Now you might logically think that the E-Pace is the new all-electric model in the Jaguar Pace family of SUVs, but it isn’t – that’s the just released I-Pace.
Confusingly, there is also the F Pace launched in 2016 sitting between the E-Pace and I-Pace.
Could E then stand for Elegant? In my eyes definitely not. It’s a compact five door five seater sports SUV which carries the muscular styling introduced a while ago by Jaguar with their macho F-Type sports car.
Although Jaguar does continue with its long serving sleek and elegant styling heritage with the XE, XF and XJ passenger cars, the E-Pace and F Pace models in particular are brutish macho models, big, bold and in your face but the I-Pace is even more odd with wide haunches but with much lower roof and bonnet levels making it look as though it’s been squashed from above, definitely not classy styling which we use to associate with the Jaguar brand.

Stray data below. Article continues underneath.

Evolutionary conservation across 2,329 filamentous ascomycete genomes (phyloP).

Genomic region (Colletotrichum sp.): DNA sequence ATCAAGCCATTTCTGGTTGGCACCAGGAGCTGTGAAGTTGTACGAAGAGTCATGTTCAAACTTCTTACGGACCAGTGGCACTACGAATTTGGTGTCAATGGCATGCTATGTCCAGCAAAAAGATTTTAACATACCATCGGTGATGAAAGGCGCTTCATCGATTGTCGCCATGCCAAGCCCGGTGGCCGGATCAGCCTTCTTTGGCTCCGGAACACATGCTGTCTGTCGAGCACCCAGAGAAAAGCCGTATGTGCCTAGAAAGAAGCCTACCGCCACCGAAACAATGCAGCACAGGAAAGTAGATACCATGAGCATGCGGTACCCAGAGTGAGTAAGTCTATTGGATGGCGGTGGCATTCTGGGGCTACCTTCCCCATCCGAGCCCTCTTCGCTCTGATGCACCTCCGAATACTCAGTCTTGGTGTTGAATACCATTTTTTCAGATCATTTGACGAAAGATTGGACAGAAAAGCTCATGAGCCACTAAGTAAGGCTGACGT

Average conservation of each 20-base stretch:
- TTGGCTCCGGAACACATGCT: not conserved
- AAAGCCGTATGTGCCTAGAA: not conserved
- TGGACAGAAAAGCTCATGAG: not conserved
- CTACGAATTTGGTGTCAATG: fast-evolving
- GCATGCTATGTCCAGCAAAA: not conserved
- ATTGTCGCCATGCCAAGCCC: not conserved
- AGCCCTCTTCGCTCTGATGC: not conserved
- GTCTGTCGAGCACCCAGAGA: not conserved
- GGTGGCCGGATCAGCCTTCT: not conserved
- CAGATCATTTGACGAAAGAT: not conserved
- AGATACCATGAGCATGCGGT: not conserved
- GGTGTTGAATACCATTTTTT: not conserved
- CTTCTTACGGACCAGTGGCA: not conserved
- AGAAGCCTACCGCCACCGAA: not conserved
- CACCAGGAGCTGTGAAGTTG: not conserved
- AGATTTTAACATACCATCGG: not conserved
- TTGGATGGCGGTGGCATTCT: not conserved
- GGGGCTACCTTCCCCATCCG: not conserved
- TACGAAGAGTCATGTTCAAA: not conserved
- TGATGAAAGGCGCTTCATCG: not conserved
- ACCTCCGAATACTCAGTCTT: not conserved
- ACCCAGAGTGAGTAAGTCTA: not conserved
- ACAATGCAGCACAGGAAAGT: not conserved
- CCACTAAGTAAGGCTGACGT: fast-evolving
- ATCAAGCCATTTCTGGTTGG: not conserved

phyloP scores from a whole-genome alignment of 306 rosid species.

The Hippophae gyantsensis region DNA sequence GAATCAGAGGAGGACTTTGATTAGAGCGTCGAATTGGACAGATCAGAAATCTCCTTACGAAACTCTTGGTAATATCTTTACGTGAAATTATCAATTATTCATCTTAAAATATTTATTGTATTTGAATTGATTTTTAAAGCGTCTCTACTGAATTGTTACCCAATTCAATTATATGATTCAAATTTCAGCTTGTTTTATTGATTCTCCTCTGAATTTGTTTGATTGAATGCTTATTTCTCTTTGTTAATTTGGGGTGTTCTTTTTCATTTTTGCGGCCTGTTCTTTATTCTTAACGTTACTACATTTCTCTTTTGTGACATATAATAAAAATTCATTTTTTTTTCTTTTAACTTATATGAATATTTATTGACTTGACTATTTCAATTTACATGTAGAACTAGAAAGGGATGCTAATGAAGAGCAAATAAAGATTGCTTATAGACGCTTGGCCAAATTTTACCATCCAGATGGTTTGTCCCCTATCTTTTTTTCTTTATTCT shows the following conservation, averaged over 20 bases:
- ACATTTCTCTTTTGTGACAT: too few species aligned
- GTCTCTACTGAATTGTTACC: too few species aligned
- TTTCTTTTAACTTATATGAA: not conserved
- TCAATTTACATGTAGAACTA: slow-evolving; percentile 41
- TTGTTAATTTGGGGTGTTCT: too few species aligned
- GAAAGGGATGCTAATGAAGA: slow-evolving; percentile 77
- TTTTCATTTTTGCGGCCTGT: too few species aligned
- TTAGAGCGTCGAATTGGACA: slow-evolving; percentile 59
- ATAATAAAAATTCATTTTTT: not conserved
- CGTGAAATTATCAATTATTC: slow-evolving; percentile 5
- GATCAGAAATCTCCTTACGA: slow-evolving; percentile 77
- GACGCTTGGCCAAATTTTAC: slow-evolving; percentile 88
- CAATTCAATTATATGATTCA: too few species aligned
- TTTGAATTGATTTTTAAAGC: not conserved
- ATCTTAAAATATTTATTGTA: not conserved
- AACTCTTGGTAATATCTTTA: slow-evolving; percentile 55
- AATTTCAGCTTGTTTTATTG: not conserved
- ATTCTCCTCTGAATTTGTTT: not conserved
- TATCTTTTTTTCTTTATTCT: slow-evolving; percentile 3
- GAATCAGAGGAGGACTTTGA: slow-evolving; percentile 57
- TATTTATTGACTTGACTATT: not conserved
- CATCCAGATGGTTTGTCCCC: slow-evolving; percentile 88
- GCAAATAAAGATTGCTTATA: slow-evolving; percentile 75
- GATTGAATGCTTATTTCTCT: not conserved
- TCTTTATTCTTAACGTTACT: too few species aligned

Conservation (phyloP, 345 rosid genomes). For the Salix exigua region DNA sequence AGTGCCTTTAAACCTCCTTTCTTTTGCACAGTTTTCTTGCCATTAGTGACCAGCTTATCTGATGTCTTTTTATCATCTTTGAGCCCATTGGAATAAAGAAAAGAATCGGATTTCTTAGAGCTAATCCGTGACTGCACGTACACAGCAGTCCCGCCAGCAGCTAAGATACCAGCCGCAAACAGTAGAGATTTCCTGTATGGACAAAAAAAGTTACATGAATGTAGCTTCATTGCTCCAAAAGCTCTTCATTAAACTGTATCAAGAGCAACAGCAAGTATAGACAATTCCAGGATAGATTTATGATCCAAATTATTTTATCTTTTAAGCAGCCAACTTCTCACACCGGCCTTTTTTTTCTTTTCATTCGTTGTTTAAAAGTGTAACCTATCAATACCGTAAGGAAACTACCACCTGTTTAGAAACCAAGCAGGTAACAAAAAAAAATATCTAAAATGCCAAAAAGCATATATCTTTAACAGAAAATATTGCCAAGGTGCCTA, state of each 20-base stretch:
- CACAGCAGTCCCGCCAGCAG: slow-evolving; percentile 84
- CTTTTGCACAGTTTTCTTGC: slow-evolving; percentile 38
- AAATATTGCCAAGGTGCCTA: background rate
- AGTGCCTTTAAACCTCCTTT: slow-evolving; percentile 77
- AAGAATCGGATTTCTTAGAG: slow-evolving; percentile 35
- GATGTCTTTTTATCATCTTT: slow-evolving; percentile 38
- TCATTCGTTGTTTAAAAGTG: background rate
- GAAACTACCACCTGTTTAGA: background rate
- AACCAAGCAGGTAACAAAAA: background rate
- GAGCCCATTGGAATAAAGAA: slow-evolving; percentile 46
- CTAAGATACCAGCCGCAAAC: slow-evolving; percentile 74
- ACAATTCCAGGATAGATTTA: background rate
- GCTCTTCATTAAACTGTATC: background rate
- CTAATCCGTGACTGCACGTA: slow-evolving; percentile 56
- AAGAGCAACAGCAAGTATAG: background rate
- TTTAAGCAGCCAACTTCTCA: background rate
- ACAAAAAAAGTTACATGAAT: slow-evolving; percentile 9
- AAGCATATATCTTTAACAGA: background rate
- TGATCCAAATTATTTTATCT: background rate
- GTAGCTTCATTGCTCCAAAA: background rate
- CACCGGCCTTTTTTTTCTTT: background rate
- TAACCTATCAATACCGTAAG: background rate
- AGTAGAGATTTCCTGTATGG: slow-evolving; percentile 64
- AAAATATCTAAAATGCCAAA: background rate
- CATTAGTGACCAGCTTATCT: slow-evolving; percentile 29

The E-Pace has numerous premium brand competitors such as the Audi Q3, MW X1/X2/X3 or the Volvo XC40, Lexus UX, Porsche Macan and of course the new Range Rover Evoque and it uses components of the Land Rover Discovery Sport. It might use aluminium construction but the E-Pace is a weighty model ranging from just under 1.8 to close to 1.9-tonnes. It is currently built outside the traditional UK home of Jaguar at Magna Steyr in Graz Austria alongside the new I-Pace all electric model range. In addition E-Pace models are built for the Chinese market in Changshu.
The UK’s range of models and specification options is huge; I counted up to 55 main derivatives with prices ranging from £29,080 up to £47,785. The E-Pace comes in two core design layouts, E-Pace and the more sporting R-Dynamic and these are both available with S, SE and HSE spec levels.
There is the choice of five EU 6.2 C and D Temp compliant powertrains, with three diesel and two petrol engines. The 2.0-litre four-cylinder Ingenium diesel powerplant is available in 150hp, 180hp and 240hp outputs, while the pair of 2.0-litre four-cylinder Ingenium petrol turbo units delivers 249hp or 300hp.